Wednesday, March 19, 2008

Is Jeffrey Skilling innocent?

Yes, that Jeffrey Skilling of Enron fame! I followed this story and watched the film and like most was convinced of his guilt and as someone who had many privileges I felt his jail term of 24 years was harsh but it did send a message to other people in similar positions.

Well, incredible as it may seem the Economist is carrying and article that suggests he could have been the victim of a miscarriage of justice:

On March 14th, evidence emerged that government prosecutors may have misled the court and Mr Skilling’s defence team about the content of interviews with key witnesses, including Andrew Fastow, Enron’s former chief financial officer.

Mr Fastow’s testimony was widely regarded, not least by the prosecution, as crucial to securing Mr Skilling’s conviction: it was the only direct evidence that Mr Skilling actually knew about the various frauds at Enron for which he was found guilty. Yet the new document reveals that, at least in his early interviews with the FBI, Mr Fastow did not appear to implicate Mr Skilling as unequivocally as he did when he testified in court. Indeed, on crucial points, his original answers appear to exonerate Mr Skilling.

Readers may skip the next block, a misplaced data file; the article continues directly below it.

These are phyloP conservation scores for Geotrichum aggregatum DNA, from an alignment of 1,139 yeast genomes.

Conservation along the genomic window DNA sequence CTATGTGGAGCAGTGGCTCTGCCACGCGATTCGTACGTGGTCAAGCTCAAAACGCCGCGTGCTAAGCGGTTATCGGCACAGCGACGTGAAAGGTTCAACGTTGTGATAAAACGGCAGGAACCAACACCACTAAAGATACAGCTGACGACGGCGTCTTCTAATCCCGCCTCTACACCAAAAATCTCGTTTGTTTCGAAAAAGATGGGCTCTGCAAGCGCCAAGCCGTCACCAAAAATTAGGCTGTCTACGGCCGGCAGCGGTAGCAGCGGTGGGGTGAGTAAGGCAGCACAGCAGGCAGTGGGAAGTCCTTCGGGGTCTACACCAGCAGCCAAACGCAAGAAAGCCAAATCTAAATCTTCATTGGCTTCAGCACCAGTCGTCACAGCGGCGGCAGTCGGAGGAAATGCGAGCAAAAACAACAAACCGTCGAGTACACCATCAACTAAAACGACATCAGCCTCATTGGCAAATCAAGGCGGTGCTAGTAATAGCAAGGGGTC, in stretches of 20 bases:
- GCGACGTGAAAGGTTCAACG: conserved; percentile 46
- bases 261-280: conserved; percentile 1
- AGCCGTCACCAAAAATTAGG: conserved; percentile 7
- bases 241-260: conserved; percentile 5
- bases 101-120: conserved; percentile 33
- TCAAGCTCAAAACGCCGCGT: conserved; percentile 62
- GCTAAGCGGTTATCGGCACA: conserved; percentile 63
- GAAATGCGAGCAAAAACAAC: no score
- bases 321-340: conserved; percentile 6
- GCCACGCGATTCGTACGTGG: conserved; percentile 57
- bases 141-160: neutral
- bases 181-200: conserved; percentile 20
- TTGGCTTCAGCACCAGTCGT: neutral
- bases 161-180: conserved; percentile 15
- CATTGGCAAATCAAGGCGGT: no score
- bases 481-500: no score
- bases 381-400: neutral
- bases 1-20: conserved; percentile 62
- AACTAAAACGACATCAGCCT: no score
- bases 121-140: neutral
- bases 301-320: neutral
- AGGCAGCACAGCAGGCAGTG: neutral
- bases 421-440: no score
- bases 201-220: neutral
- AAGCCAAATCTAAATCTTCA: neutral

So how did this come about and why has it taken so long?
Why is this inconsistency only now coming to light? Rather than handing over the original interview notes, the government instead produced a composite summary. This is standard practice, but the summary must accurately reflect what was said. Mr Skilling’s defence team, after eventually persuading the court to order the government to hand over its original notes, makes a strong case that the summary of Mr Fastow's interview omits details in a way that consistently favours the government.

Now if this is true this is, IMHO, just as big a scandal as the original offence. It shows the State has no regard for the truth or due process and was just after a conviction, come what may. And people wonder why we get so wound up about the need to control the state and have safeguards in place.

Having said that, for a CEO to have not known what was going on is still somewhat incredible and if he didn't he deserves some punishment for incompetence, but that would be up to the shareholders not some zealous prosecutor.

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